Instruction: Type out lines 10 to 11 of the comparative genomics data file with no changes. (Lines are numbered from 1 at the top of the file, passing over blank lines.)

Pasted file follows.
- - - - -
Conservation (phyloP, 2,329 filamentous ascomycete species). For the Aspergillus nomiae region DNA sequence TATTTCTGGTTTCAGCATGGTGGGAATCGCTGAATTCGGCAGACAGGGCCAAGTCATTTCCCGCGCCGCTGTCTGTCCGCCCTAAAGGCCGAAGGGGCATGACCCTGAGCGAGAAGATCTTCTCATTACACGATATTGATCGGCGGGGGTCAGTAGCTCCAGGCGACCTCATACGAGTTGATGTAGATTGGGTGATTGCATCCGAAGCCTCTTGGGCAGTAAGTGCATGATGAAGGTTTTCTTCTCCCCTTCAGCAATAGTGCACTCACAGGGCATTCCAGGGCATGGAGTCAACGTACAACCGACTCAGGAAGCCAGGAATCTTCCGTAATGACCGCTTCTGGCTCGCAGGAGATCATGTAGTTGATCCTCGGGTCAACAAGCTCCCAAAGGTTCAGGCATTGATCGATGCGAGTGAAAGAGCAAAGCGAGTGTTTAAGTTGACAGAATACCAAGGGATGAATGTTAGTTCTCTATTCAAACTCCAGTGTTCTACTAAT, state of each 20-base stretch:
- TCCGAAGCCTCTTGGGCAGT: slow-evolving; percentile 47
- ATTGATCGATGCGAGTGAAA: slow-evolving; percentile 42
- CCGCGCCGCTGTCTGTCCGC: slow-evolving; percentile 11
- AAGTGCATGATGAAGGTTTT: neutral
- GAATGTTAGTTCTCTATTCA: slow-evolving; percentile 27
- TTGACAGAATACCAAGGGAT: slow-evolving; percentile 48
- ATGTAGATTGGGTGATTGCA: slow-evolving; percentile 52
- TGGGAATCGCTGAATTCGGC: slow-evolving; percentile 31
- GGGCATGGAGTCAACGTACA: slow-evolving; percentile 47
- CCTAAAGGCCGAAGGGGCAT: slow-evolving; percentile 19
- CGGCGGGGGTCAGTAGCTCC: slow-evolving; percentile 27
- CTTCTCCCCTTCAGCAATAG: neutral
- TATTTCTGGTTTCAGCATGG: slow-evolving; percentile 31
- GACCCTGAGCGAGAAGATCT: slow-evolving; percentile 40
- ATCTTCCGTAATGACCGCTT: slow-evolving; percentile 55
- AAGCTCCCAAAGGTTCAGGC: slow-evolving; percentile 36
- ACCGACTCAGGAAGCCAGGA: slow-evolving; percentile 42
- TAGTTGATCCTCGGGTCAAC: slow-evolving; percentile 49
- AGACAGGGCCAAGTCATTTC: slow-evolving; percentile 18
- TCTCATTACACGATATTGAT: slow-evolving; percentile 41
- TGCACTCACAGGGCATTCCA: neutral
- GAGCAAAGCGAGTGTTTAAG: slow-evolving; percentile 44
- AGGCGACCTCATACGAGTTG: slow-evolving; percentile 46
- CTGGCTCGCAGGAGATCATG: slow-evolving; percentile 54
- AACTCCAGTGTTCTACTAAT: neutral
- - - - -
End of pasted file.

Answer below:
- GGGCATGGAGTCAACGTACA: slow-evolving; percentile 47
- CCTAAAGGCCGAAGGGGCAT: slow-evolving; percentile 19